Middle class families may shy away from applying for the FAFSA because they believe they won’t qualify for any aid.  For these families, this month’s featured find is for you.  We indulge you on the requirements and details of the Middle Class Scholarship.  For the 2014-15 academic year, it has the potential to award aid to students of families with up to $150,000 of income.

Reserve a seat at a webinar or give me a call when you are ready to take your next step on the path to creating a clear college funding plan.  To avoid rushing or being shut out of opportunities, both financial and academic, having a plan is key!

If you have any questions, please feel free to join me on Tuesday, Dec. 17th at 12pm via Google Hangout, where I’ll be discussing tips on preparing for your FAFSA submission.  It’ll be a live video feed and allows you to ask questions throughout the broadcast.  Happy Holidays!

All the best,
Beatrice Schultz, CFP®
Westface College Planning
College Funding Specialist
650-587-1559

College Smart Radio CrestCollege Smart Radio:  Tackling the Runaway Costs of College
Tune in to 1220am KDOW – the Wall Street Business Network from 3:00pm-3:30pm every Saturday for my radio show, College Smart Radio – Tackling the Runaway Costs of College.  The show can be streamed live at www.KDOW.biz, too!

Curious what College Smart Radio covers?  Tune in Saturday, December 3rd when my guest Christine VanDeVelde, co-author of  “College Admission: From Application to Acceptance”, reveals insight on the seemingly impenetrable fortress of being accepted.  It’s not as impossible as many perceive.Listen in to the College Smart Radio podcast of a show last week when I spoke with guest Dr. Neal King.  He laid out the differences between non-profit and profit colleges, emphasizing which choice works in favor of your goals and financial benefit.

It’s all great information you won’t want to miss out on. Thanks for listening!

Girl laying head on booksFeatured Find: Middle Class Undergrads, Rejoice!
Thousands of middle class students suffer with a tremendous lack of financial aid simply because their household income lies above normal need-based aid.  For those of you in this category, prepare for some amazing news!  Governor Jerry Brown signed a California bill enacting the “Middle Class Scholarship” (MCS) program.It will help support undergraduate students with up to $150,000 in family income beginning the semester of 2014-15.  Otherwise, loans have been nearly inevitable, but the MCS will lend students within the middle class bracket more leeway.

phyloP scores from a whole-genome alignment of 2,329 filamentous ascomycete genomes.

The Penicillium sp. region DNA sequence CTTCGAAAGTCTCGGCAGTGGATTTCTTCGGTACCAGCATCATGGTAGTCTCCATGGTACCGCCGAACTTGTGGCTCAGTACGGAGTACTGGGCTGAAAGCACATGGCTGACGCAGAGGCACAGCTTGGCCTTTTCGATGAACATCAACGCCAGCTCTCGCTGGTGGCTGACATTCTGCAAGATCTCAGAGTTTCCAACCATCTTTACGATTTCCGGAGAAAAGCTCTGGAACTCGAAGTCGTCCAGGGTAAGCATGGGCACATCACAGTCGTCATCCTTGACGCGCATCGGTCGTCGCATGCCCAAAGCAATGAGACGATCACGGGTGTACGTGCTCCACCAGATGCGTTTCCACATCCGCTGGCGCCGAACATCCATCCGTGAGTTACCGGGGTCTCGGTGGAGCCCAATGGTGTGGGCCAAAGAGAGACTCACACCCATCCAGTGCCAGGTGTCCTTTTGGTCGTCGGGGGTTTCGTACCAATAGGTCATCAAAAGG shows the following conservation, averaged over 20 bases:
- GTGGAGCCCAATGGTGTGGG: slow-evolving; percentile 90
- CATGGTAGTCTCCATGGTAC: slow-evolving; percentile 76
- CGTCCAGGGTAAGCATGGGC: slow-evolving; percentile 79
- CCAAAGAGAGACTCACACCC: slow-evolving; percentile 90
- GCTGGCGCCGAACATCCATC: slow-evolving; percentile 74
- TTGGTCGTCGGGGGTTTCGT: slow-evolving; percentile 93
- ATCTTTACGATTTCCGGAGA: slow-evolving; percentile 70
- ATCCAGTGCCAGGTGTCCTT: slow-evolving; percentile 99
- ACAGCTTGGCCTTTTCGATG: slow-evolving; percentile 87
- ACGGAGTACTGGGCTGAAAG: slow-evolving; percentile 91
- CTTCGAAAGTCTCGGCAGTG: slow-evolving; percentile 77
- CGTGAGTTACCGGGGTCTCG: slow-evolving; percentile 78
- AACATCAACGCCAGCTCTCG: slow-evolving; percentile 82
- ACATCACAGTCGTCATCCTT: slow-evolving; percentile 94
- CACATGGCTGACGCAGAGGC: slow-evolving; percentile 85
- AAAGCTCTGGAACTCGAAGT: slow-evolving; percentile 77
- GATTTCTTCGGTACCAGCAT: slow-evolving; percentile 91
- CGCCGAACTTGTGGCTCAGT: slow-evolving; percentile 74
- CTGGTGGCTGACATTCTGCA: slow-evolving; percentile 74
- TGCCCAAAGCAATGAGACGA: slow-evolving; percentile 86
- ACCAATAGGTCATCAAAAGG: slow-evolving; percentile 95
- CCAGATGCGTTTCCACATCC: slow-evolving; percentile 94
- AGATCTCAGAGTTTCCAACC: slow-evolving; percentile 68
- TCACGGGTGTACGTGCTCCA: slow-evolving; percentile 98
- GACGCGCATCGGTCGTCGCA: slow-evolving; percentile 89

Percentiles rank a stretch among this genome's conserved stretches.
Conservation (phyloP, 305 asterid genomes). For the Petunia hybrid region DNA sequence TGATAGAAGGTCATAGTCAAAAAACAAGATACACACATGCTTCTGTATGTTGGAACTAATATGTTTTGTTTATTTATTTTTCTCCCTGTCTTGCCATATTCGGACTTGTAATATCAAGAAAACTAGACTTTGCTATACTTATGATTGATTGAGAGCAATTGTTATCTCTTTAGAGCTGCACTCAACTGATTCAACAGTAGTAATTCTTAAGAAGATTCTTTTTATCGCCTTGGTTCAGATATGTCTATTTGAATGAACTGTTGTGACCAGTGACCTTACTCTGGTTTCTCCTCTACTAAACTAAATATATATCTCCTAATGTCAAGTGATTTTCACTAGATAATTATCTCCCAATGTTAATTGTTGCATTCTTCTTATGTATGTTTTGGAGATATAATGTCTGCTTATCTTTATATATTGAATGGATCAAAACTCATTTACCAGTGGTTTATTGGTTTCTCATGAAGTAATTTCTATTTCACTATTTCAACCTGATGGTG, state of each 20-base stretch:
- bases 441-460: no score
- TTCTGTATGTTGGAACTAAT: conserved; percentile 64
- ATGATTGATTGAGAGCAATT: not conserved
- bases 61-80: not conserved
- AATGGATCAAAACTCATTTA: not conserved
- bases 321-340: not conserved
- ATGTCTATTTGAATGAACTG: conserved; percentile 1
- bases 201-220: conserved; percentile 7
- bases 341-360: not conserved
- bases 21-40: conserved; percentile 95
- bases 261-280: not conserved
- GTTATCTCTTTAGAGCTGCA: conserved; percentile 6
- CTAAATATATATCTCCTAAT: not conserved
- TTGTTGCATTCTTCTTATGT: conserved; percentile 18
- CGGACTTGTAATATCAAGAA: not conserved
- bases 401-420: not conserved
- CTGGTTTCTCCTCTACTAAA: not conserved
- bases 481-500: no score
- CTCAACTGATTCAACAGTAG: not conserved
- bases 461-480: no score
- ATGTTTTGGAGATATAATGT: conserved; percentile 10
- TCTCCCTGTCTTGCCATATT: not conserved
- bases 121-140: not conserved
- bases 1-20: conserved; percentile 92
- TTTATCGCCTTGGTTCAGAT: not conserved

Continue reading article here.

Upcoming “Tackling the Runaway Costs of College” Webinars
Seating may be limited – Register to ensure your spot!

Most parents are not financially prepared to enter the most expensive time period of their lives, covering their child’s college education. Our 1-hour workshops provide steps you can take right now to assure you understand the cost of attendance and how you can afford college without jeopardizing your retirement.

Our next upcoming workshop is:

It’s reported that up to 70% of FAFSA submissions contain errors or remain incomplete.  This leads to delays and possibly refusal of obtaining student aid.  Don’t let yourself fall into this category!

FAFSA Teal LogoSenior Scoop: The 5 W’s to Buckling Down & Gearing Up for a Successful FAFSA
As we approach December, dressing Christmas trees with festive ornaments and enclosing presents in colorfully decorated wrapping paper, some muse about the upcoming year’s resolutions.

One in particular should rank high on your list, particularly for those orchestrating a smooth transition from high school to college: preparing for the FAFSA.

FAFSA?

While the majority of parents are overly aware of the FAFSA and its benefits, some are entirely new to the world of preparing for college. So, what is the FAFSA?

FAFSA (Free Application for Federal Student Aid) allows parents and students to submit a yearly application that leads to accessing and utilizing student aid money-grants, loans, and work-study, to name a few.

Continue reading Senior Scoop here.

Advice & Insight
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About Westface College Planning

If you are a typical parent with college bound students, you’re probably overwhelmed by all the research necessary to help your sons and daughters make the right choices and prevent overpaying for their education.

You are not alone!


Get the facts. Educate yourself to potentially save tens of thousands of dollars on a single college education. Parents of more than one child heading to college in the next few years, can save even more.

At Westface College Planning we work with families to help you plan for and navigate the “paying for college” process. We teach you how to minimize your out-of-pocket expenses, maximize financial aid eligibility, understand the best way to navigate through the college selection process and prioritize your sources of college funds to protect your life savings!

Sign up for a free workshop or webinar or call to schedule a complimentary college funding consultation today.

More information at westfacecollegeplanning.com.